Princess Anne closed London Fashion Week yesterday (Feb 18), presenting Rosh Mahtani of Hatton Garden jewellers Alighieri with the Queen Elizabeth II Award for British Design.
Mahtani is the first jewellery designer to be given the prestigious accolade, which recognises designers with exceptional talent and originality, as well as strong community values and sustainable practices.
The jeweller was honoured for her commitment to sustainability and ethical practices, alongside “her unique attention to detail and focus on craftsmanship and community”.
The win is reflective of the fashion industry’s increasing focus on sustainable practices.
Princess Anne presented Rosh Mahtani the award on behalf of Her Majesty The Queen.
The Queen Elizabeth II Award for British Design was initiated in recognition of the role the fashion industry plays in society and diplomacy and the movement of young designers that are both talented and making a difference to society through either sustainable practices or community engagement.
The inaugural award was presented to Richard Quinn in February 2018 when The Queen made Her Majesty’s first visit to London Fashion Week. In 2019, the prestigious Award was presented to Bethany Williams by The Duchess of Cornwall.
British Fashion Council chief executive officer, Caroline Rush comments: “We are delighted to announce Rosh Mahtani from Alighieri as the third recipient of the Queen Elizabeth II Award for British Design.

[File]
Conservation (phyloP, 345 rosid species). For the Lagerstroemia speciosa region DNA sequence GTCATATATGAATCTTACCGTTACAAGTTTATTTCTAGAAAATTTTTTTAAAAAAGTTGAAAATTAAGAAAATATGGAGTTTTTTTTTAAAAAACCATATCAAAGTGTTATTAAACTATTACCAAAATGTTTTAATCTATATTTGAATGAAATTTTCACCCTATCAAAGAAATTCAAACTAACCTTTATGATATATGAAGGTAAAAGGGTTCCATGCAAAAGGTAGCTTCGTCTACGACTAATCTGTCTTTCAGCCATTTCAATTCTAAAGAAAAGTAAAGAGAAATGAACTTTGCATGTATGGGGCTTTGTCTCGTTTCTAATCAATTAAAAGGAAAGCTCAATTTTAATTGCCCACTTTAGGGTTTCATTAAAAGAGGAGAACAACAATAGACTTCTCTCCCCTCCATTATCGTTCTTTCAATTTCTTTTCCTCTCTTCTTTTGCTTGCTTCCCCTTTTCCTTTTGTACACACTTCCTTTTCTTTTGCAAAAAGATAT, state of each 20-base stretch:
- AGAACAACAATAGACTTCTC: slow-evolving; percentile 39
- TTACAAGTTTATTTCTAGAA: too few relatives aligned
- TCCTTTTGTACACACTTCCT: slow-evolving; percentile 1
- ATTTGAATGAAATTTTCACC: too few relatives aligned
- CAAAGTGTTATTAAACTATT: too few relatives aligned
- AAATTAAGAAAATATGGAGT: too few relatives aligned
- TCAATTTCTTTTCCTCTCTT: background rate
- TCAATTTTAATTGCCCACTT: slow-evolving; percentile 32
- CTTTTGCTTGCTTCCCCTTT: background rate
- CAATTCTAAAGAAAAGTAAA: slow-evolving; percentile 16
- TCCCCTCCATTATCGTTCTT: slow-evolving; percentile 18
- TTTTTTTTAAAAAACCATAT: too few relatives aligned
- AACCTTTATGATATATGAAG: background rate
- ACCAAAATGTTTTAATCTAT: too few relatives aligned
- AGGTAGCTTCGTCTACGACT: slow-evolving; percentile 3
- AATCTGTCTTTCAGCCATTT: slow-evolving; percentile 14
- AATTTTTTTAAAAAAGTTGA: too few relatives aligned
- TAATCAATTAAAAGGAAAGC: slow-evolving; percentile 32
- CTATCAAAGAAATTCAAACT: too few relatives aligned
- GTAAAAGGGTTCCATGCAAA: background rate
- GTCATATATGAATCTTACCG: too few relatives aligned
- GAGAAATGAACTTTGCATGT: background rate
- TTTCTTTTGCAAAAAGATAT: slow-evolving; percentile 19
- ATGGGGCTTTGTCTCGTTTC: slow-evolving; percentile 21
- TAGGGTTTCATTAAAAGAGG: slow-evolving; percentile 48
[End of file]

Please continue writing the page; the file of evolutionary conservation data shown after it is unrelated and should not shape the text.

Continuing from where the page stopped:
“Mahtani has managed to translate her passion for jewellery and storytelling into a highly successful business while using responsibly sourced materials. Her ethical approach and commitment to local manufacturing, combined with her ability to make beautiful, timeless, made by hand jewellery, makes her an inspiration for many young British designers. We are incredibly proud to recognise Mahtani and look forward to seeing her business grow.”
Born in London and raised in Zambia, the founder of Alighieri, Rosh Mahtani, studied French and Italian at Oxford University. Upon graduating in 2012, Mahtani was inspired to create modern heirlooms, born from the literature she had studied such as Dante Alighieri’s The Divine Comedy in particular. With no formal training, and a vehement obsession with the idea of imperfect sculptures, Alighieri was officially launched in 2014.
Alighieri has become known for its hand-made gold-plated antique-style designs. Each piece of jewellery is handcrafted in Hatton Garden. The unique pieces are made through the process of lost-wax casting at some of the oldest local suppliers.
News Source : professionaljeweller
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